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University Culture

July 23, 2016

University Culture




How first year students see lecturers:




I am currently enrolled in four subjects of which two are second year subjects; one is a third year subject and the other is a first year subject. My subjects are spread across Victoria; I study between Bendigo and Bundoora.


As my classes are divided between the Bendigo and Bundoora campuses I am also privy to the variation between the different cultural groups and the differences shown between the regional Victorian and Melbourne based student body. It’s quite clear that adolescents are adolescents everywhere, thus the theme is similar across both campuses.


Classroom Productivity

How mature age students see classmates:




First year students restrict the amount of input they produce publicly with the idea that speaking can lead to a potential vulnerability. An air of uncertainty fills the room when the lecturer’s attempt to create a question and answer type scenario was like trying to draw blood from a stone. The issue of the question and answer was not a result of the lecturer’s ability but of the inability of the students to voice their concerns. The hesitation of the students is clearly a representation of their unwillingness to be centre stage for fear of being singled out by their fellow students. This mentality is a representation of the immaturity and the togetherness of the student body.


The lack of asking questions can be seen as a method of unification amongst the class and also a representation of the apprehension of giving an incorrect answer to the rest of the class. I believe this to be a matter of judgment rather than of not actually knowing the answer. The students have nothing to hide when asked about the topic, however most seemingly haven’t the slightest as to the potential answer, which should be an elaboration of the topic which is being discussed. The readings, which should be the main topic of conversation, yield a limited enthusiasm and the lack of discussion can at times be alarming.


However it isn’t the same for all the subjects my second and third year electives tend to yield more positive discussion and ideological debates there’s an air of ideological verve that is expected of those who are approaching the final year of their studies. The lectures are a fairly normative as students show the lecturer all due respect but when the tutorials begin so does the vividness of the ideas. The flow of discussion unwavering and the input of the tutor held at a minimum.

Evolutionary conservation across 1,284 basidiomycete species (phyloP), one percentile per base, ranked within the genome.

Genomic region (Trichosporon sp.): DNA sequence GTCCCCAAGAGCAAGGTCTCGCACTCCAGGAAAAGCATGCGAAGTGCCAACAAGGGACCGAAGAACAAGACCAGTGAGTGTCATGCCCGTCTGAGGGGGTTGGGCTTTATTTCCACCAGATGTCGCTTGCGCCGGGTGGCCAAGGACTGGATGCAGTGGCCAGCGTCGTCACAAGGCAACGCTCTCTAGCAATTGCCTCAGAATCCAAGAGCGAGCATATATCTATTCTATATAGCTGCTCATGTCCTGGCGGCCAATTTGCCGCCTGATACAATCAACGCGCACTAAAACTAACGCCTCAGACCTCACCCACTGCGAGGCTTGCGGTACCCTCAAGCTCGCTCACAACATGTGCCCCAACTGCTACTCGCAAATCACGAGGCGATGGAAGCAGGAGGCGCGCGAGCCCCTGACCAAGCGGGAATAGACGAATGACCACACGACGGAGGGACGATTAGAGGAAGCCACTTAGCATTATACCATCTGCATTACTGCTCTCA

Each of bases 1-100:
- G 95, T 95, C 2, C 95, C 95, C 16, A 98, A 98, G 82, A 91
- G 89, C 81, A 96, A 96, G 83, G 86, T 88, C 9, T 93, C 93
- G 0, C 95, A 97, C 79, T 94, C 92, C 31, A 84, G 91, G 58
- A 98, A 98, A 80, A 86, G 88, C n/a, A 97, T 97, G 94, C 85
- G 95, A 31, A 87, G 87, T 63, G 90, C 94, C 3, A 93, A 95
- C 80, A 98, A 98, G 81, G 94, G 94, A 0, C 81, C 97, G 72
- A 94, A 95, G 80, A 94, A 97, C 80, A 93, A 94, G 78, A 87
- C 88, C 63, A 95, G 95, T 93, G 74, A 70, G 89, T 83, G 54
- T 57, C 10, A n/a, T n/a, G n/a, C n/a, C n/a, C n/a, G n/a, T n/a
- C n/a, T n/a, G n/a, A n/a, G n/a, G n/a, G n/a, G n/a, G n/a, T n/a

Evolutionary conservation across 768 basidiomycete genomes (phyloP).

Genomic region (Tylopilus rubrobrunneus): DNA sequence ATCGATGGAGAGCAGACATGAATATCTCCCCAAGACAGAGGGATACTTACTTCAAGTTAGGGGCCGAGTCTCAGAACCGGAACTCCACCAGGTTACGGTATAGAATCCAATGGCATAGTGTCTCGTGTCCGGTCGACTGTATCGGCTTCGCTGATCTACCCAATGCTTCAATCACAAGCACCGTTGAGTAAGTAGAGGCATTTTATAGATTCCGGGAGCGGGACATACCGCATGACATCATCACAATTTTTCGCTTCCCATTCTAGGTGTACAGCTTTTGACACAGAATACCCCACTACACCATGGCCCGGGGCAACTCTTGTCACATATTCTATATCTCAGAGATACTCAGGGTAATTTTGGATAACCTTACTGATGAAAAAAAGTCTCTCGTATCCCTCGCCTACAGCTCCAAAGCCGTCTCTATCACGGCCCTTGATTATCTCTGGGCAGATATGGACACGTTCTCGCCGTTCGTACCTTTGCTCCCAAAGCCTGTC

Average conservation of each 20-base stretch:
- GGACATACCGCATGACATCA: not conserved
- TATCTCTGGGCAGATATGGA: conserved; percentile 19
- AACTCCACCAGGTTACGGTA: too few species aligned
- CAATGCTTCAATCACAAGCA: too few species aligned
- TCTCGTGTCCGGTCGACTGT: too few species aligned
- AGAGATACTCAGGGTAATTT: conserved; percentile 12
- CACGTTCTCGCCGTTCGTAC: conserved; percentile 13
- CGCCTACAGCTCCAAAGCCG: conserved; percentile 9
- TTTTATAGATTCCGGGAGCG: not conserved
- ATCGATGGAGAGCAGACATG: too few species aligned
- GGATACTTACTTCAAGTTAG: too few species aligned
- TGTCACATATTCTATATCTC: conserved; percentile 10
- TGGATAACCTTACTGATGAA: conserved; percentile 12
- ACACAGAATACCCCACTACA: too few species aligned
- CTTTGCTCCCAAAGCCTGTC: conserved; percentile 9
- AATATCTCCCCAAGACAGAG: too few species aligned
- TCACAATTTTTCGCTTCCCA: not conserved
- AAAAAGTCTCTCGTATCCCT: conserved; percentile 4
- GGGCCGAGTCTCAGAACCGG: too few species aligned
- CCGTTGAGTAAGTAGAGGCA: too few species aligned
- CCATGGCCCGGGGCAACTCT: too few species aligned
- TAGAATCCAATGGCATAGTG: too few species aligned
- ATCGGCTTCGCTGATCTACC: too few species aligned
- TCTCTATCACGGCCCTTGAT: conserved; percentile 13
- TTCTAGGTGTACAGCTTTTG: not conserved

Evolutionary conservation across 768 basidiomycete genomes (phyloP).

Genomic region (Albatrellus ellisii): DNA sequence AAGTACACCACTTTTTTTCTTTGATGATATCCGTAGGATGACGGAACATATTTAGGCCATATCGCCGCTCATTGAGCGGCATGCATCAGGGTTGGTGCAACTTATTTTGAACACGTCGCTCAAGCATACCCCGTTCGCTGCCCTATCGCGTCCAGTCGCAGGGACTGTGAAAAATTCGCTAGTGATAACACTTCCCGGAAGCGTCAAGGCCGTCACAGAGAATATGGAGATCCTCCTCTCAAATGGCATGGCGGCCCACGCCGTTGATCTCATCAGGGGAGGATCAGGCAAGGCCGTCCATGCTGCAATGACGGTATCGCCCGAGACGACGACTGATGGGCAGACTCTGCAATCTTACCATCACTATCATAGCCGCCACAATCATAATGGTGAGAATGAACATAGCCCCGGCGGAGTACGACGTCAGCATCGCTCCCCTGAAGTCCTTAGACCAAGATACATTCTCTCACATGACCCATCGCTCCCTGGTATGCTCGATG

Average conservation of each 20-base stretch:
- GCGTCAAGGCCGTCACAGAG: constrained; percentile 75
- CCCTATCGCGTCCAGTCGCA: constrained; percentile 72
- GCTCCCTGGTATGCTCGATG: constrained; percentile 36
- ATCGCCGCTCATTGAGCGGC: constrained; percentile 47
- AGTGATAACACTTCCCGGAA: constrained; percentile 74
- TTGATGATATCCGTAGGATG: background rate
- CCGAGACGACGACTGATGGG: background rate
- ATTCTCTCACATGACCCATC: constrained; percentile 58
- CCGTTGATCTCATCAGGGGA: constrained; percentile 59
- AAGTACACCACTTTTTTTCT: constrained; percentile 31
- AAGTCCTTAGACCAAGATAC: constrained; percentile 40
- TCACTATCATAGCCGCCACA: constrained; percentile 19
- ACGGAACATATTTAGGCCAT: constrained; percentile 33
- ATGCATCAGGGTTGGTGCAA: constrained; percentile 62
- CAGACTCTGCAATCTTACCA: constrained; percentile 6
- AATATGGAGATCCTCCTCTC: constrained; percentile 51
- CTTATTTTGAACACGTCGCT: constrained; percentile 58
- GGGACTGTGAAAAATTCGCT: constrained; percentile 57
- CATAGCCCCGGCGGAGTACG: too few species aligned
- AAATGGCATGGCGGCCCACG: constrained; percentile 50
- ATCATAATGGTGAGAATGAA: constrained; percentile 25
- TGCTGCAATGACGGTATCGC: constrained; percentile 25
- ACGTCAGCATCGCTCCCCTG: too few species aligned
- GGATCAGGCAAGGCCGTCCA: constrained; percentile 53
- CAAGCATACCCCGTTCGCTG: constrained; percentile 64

Communication Methods:

How Face-to-Face communication looks:




The traditional norm of speaking face to face with a lecturer has now apparently become a thing of the past. A worrying trend is that during face-to-face interaction students aren’t utilising their teachers to their full potential. I approached lecturers and tutors on various occasions and found that during the allotted time that they are available they were able to see me without interruption. This was a curious observation as I’d have expected there to be an abundance of students looking at utilising this time and again I found that this wasn’t the case.



Social Media At University:



Online interaction seems to be the predominant method of communication between students/teachers. The online communication represents the shifting paradigm of all relationships and is not restricted to the student/teacher relationship. As class numbers dwindle during lectures the reliance on the online portion of study has a greater influence thus creating and exacerbating the need for an increased online presence. E-mail, Facebook, and twitter have replaced the traditional manner of how students and teachers communicate.


I have approached my lecturers using the social media platforms and have found that the response time is much quicker, however it lacks the human feel and the warmth of face-to-face interaction. Efficiency is undeniable and the amount of information being processed and transmitted helps with the weight of the study load. I see this as being the logical manner of communication amongst students and teachers alike, however it creates an almost invisible barrier between students and the teaching faculty.

I’d like to do a study of the number of students who have actually seen their lecturer’s offices. Having not actually done the studies but purely as an observation I think the numbers would be lean. My personal experience dealing with lecturers and tutors has been a positive and beneficial experience.



The Deeper Level:


I believe this observation when analysed at a deeper level can also represent the integration of students into university life, the maturing of their minds, the comfort amongst other like-minded people, the creation of friendship circles, the understanding of their own sexualities, the added responsibilities of adulthood and the freedom to make their own decisions. While experiencing these dramatic changes physical, emotional and life changes, the pressure to fit in with their peers would be immense. With this happening during a short period the apprehension amongst the students can be understandable.

As I contemplate the differences between the variations of the class participation of all three year subjects the clarity of the differences between the method and level of interaction at the face-to-face level becomes clear. When reflecting on my own   experiences with my lecturers and tutors my finds show a clear accessibility and a helpful hand, however the overall consensus is that the preferable method of communication is via the online medium.




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